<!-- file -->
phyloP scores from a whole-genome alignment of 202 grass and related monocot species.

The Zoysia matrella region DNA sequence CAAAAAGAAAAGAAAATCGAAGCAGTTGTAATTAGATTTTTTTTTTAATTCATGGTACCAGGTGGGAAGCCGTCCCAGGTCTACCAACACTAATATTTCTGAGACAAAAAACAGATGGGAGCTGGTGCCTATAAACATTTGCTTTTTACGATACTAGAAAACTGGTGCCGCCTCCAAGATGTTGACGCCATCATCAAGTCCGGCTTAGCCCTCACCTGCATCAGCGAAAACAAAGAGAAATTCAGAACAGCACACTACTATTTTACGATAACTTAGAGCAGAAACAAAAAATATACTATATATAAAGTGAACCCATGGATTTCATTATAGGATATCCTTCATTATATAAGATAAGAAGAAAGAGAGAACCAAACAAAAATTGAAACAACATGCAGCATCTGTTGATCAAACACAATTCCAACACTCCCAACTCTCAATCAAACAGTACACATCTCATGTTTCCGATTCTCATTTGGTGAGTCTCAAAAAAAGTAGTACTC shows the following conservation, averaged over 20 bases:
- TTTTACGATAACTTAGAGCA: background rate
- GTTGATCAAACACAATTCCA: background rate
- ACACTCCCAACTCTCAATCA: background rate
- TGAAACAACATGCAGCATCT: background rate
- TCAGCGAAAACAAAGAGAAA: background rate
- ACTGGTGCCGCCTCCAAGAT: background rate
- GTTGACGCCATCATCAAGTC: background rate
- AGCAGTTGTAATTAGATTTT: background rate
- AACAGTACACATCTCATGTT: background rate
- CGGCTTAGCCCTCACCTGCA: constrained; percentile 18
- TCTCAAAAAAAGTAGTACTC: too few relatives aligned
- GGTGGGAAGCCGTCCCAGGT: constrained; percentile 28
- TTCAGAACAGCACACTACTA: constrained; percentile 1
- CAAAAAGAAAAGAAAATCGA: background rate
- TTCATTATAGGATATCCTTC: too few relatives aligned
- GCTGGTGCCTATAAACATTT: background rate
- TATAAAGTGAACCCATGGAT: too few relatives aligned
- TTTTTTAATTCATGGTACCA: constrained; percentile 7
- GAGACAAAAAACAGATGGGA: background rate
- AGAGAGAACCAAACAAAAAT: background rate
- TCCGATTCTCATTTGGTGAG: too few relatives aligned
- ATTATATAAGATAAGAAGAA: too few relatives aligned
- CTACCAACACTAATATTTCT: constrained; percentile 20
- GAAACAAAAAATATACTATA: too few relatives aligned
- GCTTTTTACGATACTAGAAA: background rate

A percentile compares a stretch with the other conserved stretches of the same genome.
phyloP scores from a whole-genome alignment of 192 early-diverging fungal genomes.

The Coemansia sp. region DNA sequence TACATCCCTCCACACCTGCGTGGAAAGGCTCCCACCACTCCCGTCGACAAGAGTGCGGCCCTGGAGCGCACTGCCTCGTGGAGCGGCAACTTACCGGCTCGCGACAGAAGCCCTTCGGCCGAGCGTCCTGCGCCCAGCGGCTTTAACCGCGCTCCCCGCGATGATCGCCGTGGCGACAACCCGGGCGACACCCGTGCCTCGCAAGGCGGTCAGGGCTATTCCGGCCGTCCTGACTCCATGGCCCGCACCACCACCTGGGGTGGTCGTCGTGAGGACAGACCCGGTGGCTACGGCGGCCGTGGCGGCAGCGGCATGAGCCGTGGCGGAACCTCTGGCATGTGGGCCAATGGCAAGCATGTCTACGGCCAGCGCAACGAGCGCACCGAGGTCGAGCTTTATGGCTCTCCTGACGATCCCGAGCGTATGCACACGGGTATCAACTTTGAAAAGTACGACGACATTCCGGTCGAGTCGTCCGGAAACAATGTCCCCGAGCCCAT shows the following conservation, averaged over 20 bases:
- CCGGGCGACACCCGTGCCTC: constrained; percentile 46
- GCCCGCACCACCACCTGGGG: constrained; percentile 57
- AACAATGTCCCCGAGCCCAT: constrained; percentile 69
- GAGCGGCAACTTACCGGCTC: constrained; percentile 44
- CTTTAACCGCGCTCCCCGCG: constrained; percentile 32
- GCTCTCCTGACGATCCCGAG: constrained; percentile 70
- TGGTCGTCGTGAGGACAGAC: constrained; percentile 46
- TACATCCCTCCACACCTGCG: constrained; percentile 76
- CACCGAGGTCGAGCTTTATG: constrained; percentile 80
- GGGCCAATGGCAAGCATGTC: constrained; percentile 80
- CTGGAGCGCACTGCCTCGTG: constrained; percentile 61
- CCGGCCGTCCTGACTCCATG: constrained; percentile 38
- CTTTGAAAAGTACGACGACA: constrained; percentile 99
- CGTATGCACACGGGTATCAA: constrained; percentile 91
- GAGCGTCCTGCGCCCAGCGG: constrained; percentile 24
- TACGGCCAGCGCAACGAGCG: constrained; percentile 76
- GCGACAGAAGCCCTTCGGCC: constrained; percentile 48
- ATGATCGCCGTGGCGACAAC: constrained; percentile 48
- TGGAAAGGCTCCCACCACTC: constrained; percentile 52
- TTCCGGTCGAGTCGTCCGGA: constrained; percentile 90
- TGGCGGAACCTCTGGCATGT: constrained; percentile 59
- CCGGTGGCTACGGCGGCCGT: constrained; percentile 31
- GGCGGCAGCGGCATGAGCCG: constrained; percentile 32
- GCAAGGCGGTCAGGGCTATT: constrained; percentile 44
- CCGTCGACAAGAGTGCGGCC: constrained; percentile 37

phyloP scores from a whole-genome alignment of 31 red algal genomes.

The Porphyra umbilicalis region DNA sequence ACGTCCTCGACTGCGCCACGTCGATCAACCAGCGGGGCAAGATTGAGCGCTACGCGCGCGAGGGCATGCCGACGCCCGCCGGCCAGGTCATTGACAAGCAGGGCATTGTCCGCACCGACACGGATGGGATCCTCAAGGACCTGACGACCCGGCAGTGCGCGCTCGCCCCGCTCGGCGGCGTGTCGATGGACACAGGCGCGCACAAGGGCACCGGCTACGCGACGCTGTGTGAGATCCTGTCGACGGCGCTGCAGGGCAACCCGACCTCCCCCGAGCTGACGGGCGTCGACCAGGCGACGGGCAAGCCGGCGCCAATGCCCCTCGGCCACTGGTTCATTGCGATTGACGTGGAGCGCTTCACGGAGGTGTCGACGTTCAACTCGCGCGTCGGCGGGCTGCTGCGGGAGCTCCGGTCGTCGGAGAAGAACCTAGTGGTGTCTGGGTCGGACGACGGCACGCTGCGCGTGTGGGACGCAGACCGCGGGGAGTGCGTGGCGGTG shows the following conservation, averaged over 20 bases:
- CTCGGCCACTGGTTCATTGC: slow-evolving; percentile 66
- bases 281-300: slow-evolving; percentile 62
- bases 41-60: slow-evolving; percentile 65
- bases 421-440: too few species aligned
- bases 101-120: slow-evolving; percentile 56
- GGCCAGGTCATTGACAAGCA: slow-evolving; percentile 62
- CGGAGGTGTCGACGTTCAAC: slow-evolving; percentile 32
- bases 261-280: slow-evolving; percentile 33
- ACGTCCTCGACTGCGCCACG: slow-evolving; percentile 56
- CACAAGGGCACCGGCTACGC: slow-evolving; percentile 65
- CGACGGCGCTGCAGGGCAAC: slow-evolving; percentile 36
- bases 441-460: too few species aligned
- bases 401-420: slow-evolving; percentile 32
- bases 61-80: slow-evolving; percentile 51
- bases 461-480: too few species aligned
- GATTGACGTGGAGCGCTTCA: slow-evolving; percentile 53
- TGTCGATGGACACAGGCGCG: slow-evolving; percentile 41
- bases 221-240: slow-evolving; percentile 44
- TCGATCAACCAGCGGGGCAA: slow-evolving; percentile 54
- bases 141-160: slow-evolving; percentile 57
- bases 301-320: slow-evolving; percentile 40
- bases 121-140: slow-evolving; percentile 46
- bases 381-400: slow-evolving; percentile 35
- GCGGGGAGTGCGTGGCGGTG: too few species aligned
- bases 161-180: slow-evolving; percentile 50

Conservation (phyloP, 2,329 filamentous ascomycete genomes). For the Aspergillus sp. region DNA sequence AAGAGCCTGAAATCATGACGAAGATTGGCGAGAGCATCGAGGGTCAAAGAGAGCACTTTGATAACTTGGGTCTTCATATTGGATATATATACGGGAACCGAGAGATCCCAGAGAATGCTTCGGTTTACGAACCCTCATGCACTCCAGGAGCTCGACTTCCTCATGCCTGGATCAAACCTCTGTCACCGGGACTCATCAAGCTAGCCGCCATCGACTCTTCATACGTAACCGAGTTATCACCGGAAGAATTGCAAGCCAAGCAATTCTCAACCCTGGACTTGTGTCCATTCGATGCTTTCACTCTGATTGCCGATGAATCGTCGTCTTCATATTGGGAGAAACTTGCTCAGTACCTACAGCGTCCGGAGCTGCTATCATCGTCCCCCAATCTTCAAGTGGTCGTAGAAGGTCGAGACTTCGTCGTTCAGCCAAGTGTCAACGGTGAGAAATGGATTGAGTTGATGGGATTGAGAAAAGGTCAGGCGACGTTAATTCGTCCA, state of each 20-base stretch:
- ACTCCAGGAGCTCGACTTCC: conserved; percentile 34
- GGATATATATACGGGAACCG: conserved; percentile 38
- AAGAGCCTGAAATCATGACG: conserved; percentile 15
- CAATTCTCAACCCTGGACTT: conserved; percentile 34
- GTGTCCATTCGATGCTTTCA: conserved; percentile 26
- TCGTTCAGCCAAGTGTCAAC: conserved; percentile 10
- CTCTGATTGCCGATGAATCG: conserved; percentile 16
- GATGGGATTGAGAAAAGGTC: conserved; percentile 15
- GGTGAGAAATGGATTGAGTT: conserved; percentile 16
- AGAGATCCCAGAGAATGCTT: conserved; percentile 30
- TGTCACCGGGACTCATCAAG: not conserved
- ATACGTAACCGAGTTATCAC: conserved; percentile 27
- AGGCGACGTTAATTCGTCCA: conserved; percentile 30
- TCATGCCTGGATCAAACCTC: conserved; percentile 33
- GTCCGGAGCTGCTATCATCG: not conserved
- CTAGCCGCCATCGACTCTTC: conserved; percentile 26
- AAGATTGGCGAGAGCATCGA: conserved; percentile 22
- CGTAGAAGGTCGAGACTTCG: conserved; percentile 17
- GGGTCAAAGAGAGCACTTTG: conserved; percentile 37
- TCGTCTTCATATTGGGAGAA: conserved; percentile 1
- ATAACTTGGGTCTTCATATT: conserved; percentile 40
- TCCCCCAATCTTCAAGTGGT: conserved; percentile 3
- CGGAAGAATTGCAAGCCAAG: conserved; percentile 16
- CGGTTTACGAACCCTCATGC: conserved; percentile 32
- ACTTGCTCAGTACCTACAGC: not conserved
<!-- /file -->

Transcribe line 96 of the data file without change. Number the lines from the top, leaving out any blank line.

- AGGCGACGTTAATTCGTCCA: conserved; percentile 30